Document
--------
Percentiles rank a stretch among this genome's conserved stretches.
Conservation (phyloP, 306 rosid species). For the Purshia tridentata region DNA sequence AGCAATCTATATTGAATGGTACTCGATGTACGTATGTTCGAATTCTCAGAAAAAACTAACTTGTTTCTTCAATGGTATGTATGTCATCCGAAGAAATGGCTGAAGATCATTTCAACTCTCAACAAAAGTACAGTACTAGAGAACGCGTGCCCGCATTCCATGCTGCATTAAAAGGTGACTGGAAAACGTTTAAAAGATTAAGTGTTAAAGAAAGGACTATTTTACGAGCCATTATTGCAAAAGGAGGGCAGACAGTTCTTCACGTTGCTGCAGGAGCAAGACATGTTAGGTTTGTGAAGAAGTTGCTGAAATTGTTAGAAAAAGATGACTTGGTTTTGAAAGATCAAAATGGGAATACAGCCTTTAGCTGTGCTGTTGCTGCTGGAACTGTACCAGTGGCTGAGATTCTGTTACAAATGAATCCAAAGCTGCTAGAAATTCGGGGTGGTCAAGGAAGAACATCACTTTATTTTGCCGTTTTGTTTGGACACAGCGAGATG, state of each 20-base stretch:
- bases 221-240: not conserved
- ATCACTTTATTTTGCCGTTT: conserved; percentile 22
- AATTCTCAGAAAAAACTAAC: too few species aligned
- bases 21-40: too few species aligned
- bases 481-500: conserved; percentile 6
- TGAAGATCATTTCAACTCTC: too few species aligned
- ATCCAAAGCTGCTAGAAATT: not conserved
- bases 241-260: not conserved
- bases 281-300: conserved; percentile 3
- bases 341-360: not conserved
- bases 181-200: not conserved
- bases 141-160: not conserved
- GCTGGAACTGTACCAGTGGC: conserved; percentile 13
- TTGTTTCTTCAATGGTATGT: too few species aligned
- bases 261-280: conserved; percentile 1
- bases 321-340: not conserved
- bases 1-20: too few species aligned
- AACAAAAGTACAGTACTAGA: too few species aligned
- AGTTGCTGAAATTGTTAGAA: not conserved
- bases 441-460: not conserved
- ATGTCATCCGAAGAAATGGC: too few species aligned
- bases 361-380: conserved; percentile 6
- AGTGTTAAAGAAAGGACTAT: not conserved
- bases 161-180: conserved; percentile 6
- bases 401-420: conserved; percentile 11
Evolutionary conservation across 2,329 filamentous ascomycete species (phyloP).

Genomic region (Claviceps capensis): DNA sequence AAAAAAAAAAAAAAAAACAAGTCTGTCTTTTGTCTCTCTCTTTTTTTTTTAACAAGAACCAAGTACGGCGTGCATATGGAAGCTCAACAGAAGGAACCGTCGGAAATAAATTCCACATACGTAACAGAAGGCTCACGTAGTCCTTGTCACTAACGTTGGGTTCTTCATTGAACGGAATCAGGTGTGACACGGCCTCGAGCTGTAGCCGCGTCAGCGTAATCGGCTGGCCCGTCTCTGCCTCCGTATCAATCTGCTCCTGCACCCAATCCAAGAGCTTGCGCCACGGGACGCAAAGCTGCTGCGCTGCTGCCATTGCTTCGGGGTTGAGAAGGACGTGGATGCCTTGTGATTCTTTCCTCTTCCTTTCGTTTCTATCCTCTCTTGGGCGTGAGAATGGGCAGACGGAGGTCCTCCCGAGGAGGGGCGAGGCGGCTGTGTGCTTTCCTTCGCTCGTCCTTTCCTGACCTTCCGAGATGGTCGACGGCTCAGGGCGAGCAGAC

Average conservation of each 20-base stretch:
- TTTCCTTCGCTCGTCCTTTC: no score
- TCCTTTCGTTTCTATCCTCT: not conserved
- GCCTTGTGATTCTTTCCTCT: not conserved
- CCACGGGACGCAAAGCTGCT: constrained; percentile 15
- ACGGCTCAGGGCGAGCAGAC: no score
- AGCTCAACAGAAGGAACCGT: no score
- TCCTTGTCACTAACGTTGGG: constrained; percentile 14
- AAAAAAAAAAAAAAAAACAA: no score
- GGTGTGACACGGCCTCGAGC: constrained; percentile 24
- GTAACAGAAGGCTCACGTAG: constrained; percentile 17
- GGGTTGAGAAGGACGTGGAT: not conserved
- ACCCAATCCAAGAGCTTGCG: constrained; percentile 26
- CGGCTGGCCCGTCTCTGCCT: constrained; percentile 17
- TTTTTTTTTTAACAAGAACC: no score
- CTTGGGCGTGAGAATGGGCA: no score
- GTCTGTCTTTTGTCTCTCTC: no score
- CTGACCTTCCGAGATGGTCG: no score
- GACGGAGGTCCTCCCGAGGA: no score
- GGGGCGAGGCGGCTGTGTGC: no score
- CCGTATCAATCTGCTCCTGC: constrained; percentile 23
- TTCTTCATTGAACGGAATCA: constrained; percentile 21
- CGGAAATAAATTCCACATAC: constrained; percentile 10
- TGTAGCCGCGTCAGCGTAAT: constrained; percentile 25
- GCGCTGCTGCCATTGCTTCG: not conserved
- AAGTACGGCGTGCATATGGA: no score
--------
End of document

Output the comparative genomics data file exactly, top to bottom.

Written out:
Percentiles rank a stretch among this genome's conserved stretches.
Conservation (phyloP, 306 rosid species). For the Purshia tridentata region DNA sequence AGCAATCTATATTGAATGGTACTCGATGTACGTATGTTCGAATTCTCAGAAAAAACTAACTTGTTTCTTCAATGGTATGTATGTCATCCGAAGAAATGGCTGAAGATCATTTCAACTCTCAACAAAAGTACAGTACTAGAGAACGCGTGCCCGCATTCCATGCTGCATTAAAAGGTGACTGGAAAACGTTTAAAAGATTAAGTGTTAAAGAAAGGACTATTTTACGAGCCATTATTGCAAAAGGAGGGCAGACAGTTCTTCACGTTGCTGCAGGAGCAAGACATGTTAGGTTTGTGAAGAAGTTGCTGAAATTGTTAGAAAAAGATGACTTGGTTTTGAAAGATCAAAATGGGAATACAGCCTTTAGCTGTGCTGTTGCTGCTGGAACTGTACCAGTGGCTGAGATTCTGTTACAAATGAATCCAAAGCTGCTAGAAATTCGGGGTGGTCAAGGAAGAACATCACTTTATTTTGCCGTTTTGTTTGGACACAGCGAGATG, state of each 20-base stretch:
- bases 221-240: not conserved
- ATCACTTTATTTTGCCGTTT: conserved; percentile 22
- AATTCTCAGAAAAAACTAAC: too few species aligned
- bases 21-40: too few species aligned
- bases 481-500: conserved; percentile 6
- TGAAGATCATTTCAACTCTC: too few species aligned
- ATCCAAAGCTGCTAGAAATT: not conserved
- bases 241-260: not conserved
- bases 281-300: conserved; percentile 3
- bases 341-360: not conserved
- bases 181-200: not conserved
- bases 141-160: not conserved
- GCTGGAACTGTACCAGTGGC: conserved; percentile 13
- TTGTTTCTTCAATGGTATGT: too few species aligned
- bases 261-280: conserved; percentile 1
- bases 321-340: not conserved
- bases 1-20: too few species aligned
- AACAAAAGTACAGTACTAGA: too few species aligned
- AGTTGCTGAAATTGTTAGAA: not conserved
- bases 441-460: not conserved
- ATGTCATCCGAAGAAATGGC: too few species aligned
- bases 361-380: conserved; percentile 6
- AGTGTTAAAGAAAGGACTAT: not conserved
- bases 161-180: conserved; percentile 6
- bases 401-420: conserved; percentile 11
Evolutionary conservation across 2,329 filamentous ascomycete species (phyloP).

Genomic region (Claviceps capensis): DNA sequence AAAAAAAAAAAAAAAAACAAGTCTGTCTTTTGTCTCTCTCTTTTTTTTTTAACAAGAACCAAGTACGGCGTGCATATGGAAGCTCAACAGAAGGAACCGTCGGAAATAAATTCCACATACGTAACAGAAGGCTCACGTAGTCCTTGTCACTAACGTTGGGTTCTTCATTGAACGGAATCAGGTGTGACACGGCCTCGAGCTGTAGCCGCGTCAGCGTAATCGGCTGGCCCGTCTCTGCCTCCGTATCAATCTGCTCCTGCACCCAATCCAAGAGCTTGCGCCACGGGACGCAAAGCTGCTGCGCTGCTGCCATTGCTTCGGGGTTGAGAAGGACGTGGATGCCTTGTGATTCTTTCCTCTTCCTTTCGTTTCTATCCTCTCTTGGGCGTGAGAATGGGCAGACGGAGGTCCTCCCGAGGAGGGGCGAGGCGGCTGTGTGCTTTCCTTCGCTCGTCCTTTCCTGACCTTCCGAGATGGTCGACGGCTCAGGGCGAGCAGAC

Average conservation of each 20-base stretch:
- TTTCCTTCGCTCGTCCTTTC: no score
- TCCTTTCGTTTCTATCCTCT: not conserved
- GCCTTGTGATTCTTTCCTCT: not conserved
- CCACGGGACGCAAAGCTGCT: constrained; percentile 15
- ACGGCTCAGGGCGAGCAGAC: no score
- AGCTCAACAGAAGGAACCGT: no score
- TCCTTGTCACTAACGTTGGG: constrained; percentile 14
- AAAAAAAAAAAAAAAAACAA: no score
- GGTGTGACACGGCCTCGAGC: constrained; percentile 24
- GTAACAGAAGGCTCACGTAG: constrained; percentile 17
- GGGTTGAGAAGGACGTGGAT: not conserved
- ACCCAATCCAAGAGCTTGCG: constrained; percentile 26
- CGGCTGGCCCGTCTCTGCCT: constrained; percentile 17
- TTTTTTTTTTAACAAGAACC: no score
- CTTGGGCGTGAGAATGGGCA: no score
- GTCTGTCTTTTGTCTCTCTC: no score
- CTGACCTTCCGAGATGGTCG: no score
- GACGGAGGTCCTCCCGAGGA: no score
- GGGGCGAGGCGGCTGTGTGC: no score
- CCGTATCAATCTGCTCCTGC: constrained; percentile 23
- TTCTTCATTGAACGGAATCA: constrained; percentile 21
- CGGAAATAAATTCCACATAC: constrained; percentile 10
- TGTAGCCGCGTCAGCGTAAT: constrained; percentile 25
- GCGCTGCTGCCATTGCTTCG: not conserved
- AAGTACGGCGTGCATATGGA: no score